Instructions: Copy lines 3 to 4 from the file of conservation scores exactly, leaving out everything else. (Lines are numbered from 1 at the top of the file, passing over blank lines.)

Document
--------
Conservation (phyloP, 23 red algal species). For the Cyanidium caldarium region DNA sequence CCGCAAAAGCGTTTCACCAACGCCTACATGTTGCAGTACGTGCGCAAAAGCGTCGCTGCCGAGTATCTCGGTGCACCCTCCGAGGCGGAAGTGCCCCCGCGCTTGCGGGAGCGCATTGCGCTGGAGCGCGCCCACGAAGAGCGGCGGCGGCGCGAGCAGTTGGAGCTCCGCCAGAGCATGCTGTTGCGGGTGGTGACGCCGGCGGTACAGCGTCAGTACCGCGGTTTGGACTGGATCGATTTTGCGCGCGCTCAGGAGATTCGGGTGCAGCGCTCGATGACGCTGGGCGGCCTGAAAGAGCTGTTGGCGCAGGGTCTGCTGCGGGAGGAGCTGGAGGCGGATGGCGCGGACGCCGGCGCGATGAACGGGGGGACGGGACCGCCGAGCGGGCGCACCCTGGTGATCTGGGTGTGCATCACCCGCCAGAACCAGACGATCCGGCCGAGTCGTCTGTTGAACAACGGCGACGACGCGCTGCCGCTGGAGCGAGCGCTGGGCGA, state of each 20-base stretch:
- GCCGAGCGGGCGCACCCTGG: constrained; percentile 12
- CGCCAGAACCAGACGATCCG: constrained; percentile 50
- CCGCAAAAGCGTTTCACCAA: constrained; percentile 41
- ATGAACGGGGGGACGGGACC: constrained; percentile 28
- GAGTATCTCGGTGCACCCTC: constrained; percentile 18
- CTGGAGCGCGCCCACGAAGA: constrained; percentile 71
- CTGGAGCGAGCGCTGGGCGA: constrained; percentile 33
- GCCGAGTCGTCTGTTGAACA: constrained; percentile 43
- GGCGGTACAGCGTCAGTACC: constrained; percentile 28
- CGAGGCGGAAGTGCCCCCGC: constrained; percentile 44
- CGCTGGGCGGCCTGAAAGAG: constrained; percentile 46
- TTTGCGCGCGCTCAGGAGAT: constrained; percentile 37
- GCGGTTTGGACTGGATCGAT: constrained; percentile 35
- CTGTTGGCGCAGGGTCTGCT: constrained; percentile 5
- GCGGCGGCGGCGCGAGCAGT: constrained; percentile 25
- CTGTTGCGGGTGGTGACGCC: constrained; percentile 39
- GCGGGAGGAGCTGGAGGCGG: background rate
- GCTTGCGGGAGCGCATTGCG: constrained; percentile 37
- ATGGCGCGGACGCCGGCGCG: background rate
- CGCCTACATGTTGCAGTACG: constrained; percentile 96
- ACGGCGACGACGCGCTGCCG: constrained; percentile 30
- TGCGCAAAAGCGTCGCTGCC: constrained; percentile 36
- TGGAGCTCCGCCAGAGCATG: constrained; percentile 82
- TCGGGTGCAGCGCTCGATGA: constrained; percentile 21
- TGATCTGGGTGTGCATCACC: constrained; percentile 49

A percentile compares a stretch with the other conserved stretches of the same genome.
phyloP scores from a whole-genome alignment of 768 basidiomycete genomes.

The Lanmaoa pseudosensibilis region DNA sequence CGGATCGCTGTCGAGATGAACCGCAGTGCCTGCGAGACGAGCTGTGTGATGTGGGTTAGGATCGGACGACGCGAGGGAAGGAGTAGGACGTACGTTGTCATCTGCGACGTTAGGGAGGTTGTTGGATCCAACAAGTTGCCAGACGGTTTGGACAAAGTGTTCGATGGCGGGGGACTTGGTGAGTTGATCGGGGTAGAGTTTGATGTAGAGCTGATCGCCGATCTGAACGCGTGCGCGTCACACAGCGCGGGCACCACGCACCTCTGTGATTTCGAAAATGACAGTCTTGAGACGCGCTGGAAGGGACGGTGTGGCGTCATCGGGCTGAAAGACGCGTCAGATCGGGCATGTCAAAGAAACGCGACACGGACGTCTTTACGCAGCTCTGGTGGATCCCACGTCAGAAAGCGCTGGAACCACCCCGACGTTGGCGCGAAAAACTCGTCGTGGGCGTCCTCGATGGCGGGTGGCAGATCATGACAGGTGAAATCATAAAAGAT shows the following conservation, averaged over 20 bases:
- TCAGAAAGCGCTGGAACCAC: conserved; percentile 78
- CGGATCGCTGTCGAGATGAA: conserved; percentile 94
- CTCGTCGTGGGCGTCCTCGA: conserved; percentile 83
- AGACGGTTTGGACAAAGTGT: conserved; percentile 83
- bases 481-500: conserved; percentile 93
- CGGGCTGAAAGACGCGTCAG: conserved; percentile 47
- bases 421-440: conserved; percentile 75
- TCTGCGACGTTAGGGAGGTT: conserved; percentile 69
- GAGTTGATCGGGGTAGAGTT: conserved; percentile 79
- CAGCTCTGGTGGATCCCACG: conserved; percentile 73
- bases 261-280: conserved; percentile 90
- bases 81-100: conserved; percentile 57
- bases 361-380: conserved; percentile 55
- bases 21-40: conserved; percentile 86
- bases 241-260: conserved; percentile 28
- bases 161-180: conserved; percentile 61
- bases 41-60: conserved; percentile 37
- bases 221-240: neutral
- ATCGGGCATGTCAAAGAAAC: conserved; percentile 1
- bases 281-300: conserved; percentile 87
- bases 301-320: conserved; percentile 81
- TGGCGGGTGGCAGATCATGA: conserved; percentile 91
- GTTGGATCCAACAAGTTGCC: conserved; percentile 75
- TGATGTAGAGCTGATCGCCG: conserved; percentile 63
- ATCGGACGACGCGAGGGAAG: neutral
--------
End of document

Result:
- CGCCAGAACCAGACGATCCG: constrained; percentile 50
- CCGCAAAAGCGTTTCACCAA: constrained; percentile 41